Recommendation by Michael Shaw
In "Candles and Lasers,” Tom LaDuke has upped his painterly factor significantly, pushing into gaudiness in the process. On paper, you have to give him credit for coming nearly full circle: his earlier bodies of work, from about a decade ago, were austere and tended to be monochrome. He’s now thrown a veritable kitchen sink of paint gestures, the most recent being the addition of glitter, into his arsenal. That's not to say LaDuke doesn't maintain a strong semblance of order, even elegance — such as it is — because he does (note the two restrained, contemporary classical sculptures typical of his oeuvre, for further underscoring of that). He continues to employ an overall structure of hazy, atmospheric airbrushed backgrounds and middle grounds of landscapes and spaces capes; but now he has carved, slathered and smeared patches of thick paint in an orchestration of calculated defacements.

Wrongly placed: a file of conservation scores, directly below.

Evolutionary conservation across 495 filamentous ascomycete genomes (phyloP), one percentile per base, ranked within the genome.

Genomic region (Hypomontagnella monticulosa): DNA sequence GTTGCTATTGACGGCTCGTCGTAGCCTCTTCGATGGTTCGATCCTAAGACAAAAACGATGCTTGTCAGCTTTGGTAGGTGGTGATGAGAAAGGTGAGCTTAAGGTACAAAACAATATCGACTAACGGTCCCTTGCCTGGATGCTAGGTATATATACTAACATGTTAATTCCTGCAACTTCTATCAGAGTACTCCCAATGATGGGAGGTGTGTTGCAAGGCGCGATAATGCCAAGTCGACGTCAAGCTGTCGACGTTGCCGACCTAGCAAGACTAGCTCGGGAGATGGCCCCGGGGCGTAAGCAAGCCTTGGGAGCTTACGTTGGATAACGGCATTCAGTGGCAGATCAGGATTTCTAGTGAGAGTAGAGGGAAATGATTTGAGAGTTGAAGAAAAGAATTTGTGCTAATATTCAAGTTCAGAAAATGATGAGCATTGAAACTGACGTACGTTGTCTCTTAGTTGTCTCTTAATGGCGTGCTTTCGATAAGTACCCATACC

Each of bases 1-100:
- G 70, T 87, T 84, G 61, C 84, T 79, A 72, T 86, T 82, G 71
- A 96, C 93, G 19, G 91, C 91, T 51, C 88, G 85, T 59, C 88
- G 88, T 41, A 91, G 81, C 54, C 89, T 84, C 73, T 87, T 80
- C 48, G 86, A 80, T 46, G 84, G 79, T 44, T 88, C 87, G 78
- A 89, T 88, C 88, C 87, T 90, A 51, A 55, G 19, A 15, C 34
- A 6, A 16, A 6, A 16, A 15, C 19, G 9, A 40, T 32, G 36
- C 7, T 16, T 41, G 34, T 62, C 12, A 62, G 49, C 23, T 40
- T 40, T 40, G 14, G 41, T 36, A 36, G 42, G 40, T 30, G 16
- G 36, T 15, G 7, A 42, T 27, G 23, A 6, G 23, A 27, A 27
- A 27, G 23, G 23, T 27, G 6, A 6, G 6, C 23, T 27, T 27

“Chain," a 13-foot-wide painting combines Richter-like landscape patches, stalactites of blue-and-white paint smears, and an amorphous glistening multicolored blob near its center — it is the tour de force here. The piece is a panoply of visual information that keeps its order despite itself. Elsewhere though, you can't help but wonder whether LaDuke's inclination towards an over-the-topness, such as it is, only begins to make the work look a bit too much like a lot of calculatedly painterly painting that's already out there.